A new project at the SEI
The SEI’s Architecture-Centric Engineering (ACE) Initiative has launched a new research project called “Architecture Based Testing.” I thought I would use this opportunity to tell everyone about it, and to ask for your feedback.
By architecture-based testing, we mean using a system’s architecture to inform and guide the system’s testing activities. While there has been substantial work devoted to this topic in the research community, not much of that research seems to have filtered into communities of practitioners. Hence, the promise of architecture-based testing–to use architecture to reduce the time and expense of testing and to increase its effectiveness–remains unfulfilled.
Charting the territory
Work in architecture-based testing can be broadly categorized as follows:
- Foundations: General treatment of architecture-based testing, laying out the vocabulary, key concepts, principles for reasoning, theoretical bases, and so forth. It includes what it means for a system to be more testable than another, and how to measure testability.
- Architecture Analysis: Architecture-based predictive analysis of systems (without code present). This includes static analysis of architectures, model checking of architectural descriptions, simulation of architectures, etc.
- Testing: Using architecture to define test assets to test code for functional/quality attribute (QA) correctness. We can use architecture to develop test plans, test paths, test cases for code, or regression tests when architectures or code changes. We can also use architecture to help us define and set up a project’s integration and test infrastructure.
- Conformance: Using architecture to define tests for code compliance/conformance to architecture.
- Design: Designing an architecture to make systems more testable. This work includes finding and cataloging patterns and tactics for testability, designing testing as a service, and capturing anti-patterns: what not do to in the architecture if you’d like a testable system.
Categories 2, 3, and 4 can be considered in a combined fashion, under a broader category we might call “Analysis and testing, given an architecture,” as shown in the following table:
|Testing whether system will meet its requirements||Testing for conformance of code to architecture|
|Code present||3. Testing||4. Conformance|
|Code not present||2. Analysis||N/A|
Overlaid on each of these categories is a value proposition: What benefit do activities in a category bring to a software organization? And how are the activities best carried out? Hence, process and measurement issues play a large role.
Where is our project concentrating its focus?
The overall goal of our project is to help answer this question:
How can we (better) use architecture to help test our systems?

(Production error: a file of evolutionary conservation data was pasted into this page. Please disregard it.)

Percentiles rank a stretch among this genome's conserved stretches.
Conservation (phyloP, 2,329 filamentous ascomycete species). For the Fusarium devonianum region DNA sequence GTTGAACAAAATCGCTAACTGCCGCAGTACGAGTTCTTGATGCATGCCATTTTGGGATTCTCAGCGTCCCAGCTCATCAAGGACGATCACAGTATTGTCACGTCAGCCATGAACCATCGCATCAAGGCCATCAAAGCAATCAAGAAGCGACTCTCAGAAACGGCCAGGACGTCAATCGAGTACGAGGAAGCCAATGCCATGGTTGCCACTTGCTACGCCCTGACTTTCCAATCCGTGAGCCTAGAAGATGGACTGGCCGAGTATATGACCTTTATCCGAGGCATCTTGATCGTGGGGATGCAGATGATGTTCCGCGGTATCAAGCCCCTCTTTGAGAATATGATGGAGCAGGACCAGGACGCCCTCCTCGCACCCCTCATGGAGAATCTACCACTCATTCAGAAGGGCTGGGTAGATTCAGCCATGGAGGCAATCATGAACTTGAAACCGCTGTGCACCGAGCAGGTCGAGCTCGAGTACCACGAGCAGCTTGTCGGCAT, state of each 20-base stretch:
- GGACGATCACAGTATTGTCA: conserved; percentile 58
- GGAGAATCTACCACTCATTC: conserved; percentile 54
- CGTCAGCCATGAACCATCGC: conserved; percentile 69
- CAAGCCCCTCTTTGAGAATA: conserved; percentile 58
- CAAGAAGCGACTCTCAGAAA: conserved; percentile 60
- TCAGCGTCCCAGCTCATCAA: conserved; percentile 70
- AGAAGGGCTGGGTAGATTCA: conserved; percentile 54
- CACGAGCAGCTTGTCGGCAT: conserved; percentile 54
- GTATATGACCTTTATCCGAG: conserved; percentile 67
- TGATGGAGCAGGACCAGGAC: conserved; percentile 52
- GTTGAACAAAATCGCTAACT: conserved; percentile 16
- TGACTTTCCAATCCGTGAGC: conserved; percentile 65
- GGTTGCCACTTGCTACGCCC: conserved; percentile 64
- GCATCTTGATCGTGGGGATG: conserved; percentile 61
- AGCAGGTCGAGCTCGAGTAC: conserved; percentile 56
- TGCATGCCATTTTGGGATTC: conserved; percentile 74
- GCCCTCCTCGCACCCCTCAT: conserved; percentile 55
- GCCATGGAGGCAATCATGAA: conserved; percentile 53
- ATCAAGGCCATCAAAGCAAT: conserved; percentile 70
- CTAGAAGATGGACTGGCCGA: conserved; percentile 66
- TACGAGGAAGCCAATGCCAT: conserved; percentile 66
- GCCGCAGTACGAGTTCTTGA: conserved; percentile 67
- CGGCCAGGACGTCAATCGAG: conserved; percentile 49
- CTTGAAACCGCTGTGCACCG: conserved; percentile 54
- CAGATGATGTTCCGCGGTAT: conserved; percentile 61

In broad terms, we are trying to draw connections between architecture and testing, in both directions.
In one direction (from testing to architecture), we are trying to understand how, given an architecture, testers can use it to make testing more effective. In the other direction (from architecture to testing), what if we aren’t just “given” an architecture at all? What if we can design it up front to make testing more effective? Those are the questions we’re trying to answer.
Since testing is such a dreadfully expensive part of the software development, we think that even a small improvement might make a big difference.
Although projects tend to evolve in response to exigencies that arise over time, here is our current plan for addressing each part of the roadmap given earlier:
|Roadmap Area||SEI Contribution|
|1. Foundations||Publish papers to raise awareness of architecture-based testing, catalog previous work, and make architects and testers aware of the possibility that architecture-based testing can significantly lower the cost and raise the effectiveness of testing. For example, we have started an architecture-based testing “community of interest” on sprucecommunity.org, the site that pairs real-world driving problems with research solutions, and we are compiling a comprehensive bibliography on architecture-based testing.|
|2. Analysis||Learn how architecture analysis can lead to improved testing outcomes. This might include obviating the need for certain tests, pointing out the need for other tests, or reducing the cost of still others.|
|3. Testing||Run an architecture-based testing workshop for testing practitioners. We will capture what the best practices are (or might one day be) for using architecture during the testing phase of software system development in order to reduce testing’s cost or increase its efficacy. The output of the workshop will be a set of important model problems in testing. These are problems that, if solved, would result in a significant decrease in project resources devoted to testing and/or a significant increase in system quality given an expenditure level.|
|4. Conformance||No work currently planned in this area.|
|5. Design||Compile a catalog of architectural design approaches (e.g., styles, patterns, tactics) and anti-approaches that lead to systems that are more testable.|
We are reaching out to the community to help us in two ways.
First, you can help us capture architectural approaches for designing testable systems. Tell us what you do during design to help testers do their jobs. We’ll record everyone’s responses, and put the best ones up (with attribution, unless you tell us you’d rather remain anonymous) in a future blog post.
Second, what would you consider a “model problem” in architecture-based testing? That is, what problem (if solved) would let the use of architecture in testing make a substantial improvement in test cost or effectiveness?
Finally, we’d also be delighted to hear your opinion about our project, and/or suggestions about future work in this area.
Thanks in advance.
— Paul Clements, SEI